Families who protested conditions at a Seattle work-release facility are accusing the state Department of Corrections of retaliating by sending six men at the facility back to prison.

The six men had been housed at the Reynolds Work Release facility downtown, but had their work-release status revoked on what supporters describe as bogus infractions, after a peaceful demonstration last month by family members concerned about an outbreak of COVID-19.

Supporters of the “Reynolds Six,” including King County Councilmember Girmay Zahilay and Seattle attorney and activist Nikkita Oliver, joined the families on a media call Thursday, demanding Gov. Jay Inslee immediately release the six men, saying most had been singled out as Black, Muslim or indigenous people.

“We need to right this grave wrong, right now,” Zahilay said. “It’s very easy for politicians to point at far away injustices and denounce them — we see that all the time. It’s much harder to reflect on injustices that are happening in our own backyard, and this is one of them.”

In an emailed statement, DOC spokeswoman Janelle Guthrie said the department “takes very seriously any allegations of racism or racial bias” and has launched “a comprehensive internal review,” while disputing some of the claims of the families.

Ayan Adem’s brother, Liban Adem, is one of the six men who was transferred back to prison. She said her family abruptly lost contact with Liban after she and several others protested outside the work release site on May 1, wearing hijabs. “Instead of lifting these men up, DOC decided to retaliate against them,” she said. “They saw me, a Black, Muslim woman, speaking on behalf of my brother.”


Adem said her brother’s alleged offense was using a bathroom without authorization. He and other men returned to prison were further mistreated by being placed for a time in isolation cells, she and other family members said. While at Reynolds, they said, some had been threatened by guards who demanded to know if their family members had instigated the protests.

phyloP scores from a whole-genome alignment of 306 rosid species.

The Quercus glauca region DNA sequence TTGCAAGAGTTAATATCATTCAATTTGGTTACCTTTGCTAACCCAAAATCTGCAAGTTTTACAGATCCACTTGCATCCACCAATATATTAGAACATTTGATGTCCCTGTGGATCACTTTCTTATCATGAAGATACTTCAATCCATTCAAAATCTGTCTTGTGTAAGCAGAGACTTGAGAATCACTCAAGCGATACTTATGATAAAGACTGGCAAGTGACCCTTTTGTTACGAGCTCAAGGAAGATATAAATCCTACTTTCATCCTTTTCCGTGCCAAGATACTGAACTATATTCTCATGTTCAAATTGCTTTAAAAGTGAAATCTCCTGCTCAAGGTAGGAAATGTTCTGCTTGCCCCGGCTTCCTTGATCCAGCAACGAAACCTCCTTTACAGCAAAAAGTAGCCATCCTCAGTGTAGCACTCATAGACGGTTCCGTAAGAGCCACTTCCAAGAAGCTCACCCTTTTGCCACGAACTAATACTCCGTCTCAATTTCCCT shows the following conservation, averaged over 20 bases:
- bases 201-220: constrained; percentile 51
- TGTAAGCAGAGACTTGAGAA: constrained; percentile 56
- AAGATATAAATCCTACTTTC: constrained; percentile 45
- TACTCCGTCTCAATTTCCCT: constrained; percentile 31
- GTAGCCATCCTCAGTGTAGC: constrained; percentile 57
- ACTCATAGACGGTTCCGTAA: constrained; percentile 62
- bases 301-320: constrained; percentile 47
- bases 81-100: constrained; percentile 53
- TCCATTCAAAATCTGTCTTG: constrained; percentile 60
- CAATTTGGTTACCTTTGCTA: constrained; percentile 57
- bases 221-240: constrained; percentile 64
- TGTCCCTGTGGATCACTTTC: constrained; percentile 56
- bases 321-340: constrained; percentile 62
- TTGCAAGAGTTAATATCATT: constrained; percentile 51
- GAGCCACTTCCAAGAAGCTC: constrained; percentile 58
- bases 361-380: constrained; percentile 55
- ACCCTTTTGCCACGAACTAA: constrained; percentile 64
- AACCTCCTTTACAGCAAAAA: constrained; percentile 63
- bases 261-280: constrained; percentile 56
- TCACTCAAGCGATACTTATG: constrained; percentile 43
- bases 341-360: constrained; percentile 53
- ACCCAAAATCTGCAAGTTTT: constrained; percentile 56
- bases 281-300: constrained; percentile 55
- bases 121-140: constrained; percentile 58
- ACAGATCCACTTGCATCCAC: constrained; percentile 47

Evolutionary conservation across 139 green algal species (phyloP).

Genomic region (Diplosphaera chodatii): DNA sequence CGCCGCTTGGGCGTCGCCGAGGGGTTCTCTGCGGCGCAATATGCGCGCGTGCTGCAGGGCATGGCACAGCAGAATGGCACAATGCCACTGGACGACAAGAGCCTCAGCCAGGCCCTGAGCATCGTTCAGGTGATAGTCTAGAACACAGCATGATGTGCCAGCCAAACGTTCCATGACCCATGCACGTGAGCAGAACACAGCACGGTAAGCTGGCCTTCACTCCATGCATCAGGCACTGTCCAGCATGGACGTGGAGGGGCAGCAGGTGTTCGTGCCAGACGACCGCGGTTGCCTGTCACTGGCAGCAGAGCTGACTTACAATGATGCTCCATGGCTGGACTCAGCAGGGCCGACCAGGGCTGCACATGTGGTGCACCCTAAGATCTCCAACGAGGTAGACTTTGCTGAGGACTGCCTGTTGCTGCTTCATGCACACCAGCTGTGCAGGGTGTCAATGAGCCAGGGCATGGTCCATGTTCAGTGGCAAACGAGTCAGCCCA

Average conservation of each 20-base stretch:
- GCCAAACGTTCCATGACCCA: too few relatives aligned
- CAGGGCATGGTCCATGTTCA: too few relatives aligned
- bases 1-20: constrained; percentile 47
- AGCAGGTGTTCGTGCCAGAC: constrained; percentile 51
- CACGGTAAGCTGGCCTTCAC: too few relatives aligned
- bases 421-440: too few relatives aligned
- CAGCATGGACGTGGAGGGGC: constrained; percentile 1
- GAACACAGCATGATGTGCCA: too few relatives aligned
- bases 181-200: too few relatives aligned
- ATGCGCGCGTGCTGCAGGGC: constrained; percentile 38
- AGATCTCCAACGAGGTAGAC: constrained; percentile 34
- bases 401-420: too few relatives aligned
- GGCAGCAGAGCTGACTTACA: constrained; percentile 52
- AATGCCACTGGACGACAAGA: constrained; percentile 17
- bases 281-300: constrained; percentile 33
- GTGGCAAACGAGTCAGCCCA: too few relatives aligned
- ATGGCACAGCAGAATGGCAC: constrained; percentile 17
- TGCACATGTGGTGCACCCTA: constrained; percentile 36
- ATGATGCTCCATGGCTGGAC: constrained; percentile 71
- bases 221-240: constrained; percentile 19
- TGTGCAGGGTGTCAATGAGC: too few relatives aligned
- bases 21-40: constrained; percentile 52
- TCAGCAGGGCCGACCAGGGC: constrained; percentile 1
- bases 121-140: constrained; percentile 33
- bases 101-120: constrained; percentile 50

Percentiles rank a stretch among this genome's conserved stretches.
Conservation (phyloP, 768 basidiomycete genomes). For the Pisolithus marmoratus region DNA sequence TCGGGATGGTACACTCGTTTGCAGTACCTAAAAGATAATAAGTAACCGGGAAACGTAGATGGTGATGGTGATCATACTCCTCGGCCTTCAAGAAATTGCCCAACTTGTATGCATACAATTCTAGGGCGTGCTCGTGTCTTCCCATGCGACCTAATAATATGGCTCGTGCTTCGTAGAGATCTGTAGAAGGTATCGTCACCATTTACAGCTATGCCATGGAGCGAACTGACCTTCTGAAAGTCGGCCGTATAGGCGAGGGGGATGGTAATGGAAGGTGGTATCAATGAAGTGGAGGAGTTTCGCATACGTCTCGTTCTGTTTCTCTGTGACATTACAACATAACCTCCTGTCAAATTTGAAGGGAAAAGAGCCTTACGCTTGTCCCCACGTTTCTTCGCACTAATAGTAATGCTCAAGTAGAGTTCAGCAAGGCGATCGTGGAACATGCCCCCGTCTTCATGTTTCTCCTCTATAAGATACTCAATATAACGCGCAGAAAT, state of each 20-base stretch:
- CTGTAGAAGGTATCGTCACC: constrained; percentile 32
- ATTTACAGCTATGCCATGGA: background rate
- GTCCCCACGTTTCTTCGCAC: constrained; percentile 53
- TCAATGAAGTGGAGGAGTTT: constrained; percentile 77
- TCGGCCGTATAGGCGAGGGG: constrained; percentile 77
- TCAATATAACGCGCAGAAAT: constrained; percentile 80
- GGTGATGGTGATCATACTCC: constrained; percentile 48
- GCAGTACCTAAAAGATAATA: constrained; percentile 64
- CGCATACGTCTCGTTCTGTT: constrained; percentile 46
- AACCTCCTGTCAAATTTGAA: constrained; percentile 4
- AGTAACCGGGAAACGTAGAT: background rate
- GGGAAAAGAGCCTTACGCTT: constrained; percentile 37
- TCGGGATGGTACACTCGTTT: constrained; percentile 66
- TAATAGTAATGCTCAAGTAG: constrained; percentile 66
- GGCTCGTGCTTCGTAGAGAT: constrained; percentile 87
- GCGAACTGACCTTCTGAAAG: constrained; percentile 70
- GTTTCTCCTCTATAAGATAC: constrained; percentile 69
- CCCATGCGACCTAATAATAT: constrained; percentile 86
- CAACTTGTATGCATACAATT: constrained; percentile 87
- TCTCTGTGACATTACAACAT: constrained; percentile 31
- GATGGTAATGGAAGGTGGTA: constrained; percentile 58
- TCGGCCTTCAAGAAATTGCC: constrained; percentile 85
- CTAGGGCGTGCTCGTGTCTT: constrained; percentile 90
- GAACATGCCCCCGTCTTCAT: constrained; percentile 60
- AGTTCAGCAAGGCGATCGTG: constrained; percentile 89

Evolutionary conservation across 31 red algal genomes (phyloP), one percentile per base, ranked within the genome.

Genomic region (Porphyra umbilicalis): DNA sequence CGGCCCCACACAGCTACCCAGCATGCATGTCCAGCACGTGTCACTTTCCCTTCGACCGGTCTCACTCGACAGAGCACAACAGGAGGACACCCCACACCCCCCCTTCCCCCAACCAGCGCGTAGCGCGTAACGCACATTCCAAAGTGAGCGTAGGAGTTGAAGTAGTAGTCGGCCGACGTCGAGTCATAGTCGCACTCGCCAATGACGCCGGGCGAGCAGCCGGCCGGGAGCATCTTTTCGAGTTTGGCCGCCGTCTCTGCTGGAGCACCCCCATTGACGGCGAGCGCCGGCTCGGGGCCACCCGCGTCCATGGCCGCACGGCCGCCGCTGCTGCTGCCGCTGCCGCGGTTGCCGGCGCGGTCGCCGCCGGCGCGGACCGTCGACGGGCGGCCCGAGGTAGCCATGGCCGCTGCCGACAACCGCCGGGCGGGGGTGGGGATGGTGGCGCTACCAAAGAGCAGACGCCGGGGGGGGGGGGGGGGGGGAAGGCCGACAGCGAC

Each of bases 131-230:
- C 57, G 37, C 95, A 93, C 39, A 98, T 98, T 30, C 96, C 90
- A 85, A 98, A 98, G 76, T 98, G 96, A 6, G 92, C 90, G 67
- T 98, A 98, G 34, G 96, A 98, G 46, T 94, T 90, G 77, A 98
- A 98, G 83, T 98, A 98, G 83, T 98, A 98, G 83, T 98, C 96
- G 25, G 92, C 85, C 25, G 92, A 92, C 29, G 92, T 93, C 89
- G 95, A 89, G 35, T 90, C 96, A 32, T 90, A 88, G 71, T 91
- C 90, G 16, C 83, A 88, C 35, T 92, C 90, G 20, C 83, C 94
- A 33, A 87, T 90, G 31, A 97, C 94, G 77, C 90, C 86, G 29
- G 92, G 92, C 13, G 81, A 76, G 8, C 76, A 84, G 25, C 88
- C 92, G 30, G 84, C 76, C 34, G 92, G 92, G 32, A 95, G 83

The six men, Liban Adem, Isaiah Thomas, Daniel Kibby, Abdizikar Mohammed, Anthony Sams and Zemetrious McNeal, had all been staying at the work-release facility as they neared the end of criminal sentences and prepared to return to the outside community. People housed at such sites typically are allowed to leave to work at jobs during the day, returning when their shifts are done.

Guthrie said during the May 1 demonstration that men at the facility had been told to remain in their rooms “to ensure order” and protect other residents and staff. “Five of the men did not comply with or follow the directives issued,” she said, and were given verbal notice of infractions and transported to Washington Corrections Center in Shelton. The sixth man was sent to Monroe Corrections Center “for health care reasons.”

Mohammed, the man sent to Monroe, underwent a several-weeks ordeal while extremely sick with COVID-19, said Nick Allen, an attorney for Columbia Legal Services, a nonprofit advocacy group. At the prison, he was placed in an isolation cell for 22 days and denied books or other ways to pass the time, according to Allen, who said Mohammed vomited, had difficulty breathing, and feared he would die.

Other than being seen by a nurse a couple of times a day, Mohammed was left alone, Allen said. “He was treated as though he was less than human,” he said.

Mohammed is set to be transferred back to work release this month, according to Guthrie’s email, along with one of the other men “determined not to have been involved in the incident.”


As of Thursday, there have been seven reported cases of COVID-19 infections among people confined at the Reynolds site, along with two confirmed infections among staff there. Statewide, 64 infections have been confirmed among inmates in DOC custody, with no deaths.

Forty-one DOC staff also have had confirmed infections. One correctional officer, Berisford Anthony Morse, died last month due to COVID-19.

Citing health concerns due to crowded conditions, Gov. Jay Inslee ordered the release of hundreds of inmates nearing the end of their sentences for non-violent crimes. About 950 have been released, according to DOC.

A lawsuit by Columbia Legal Services seeking to force a much broader release of as many as 11,700 incarcerated persons was rejected by the Washington State Supreme Court in late April.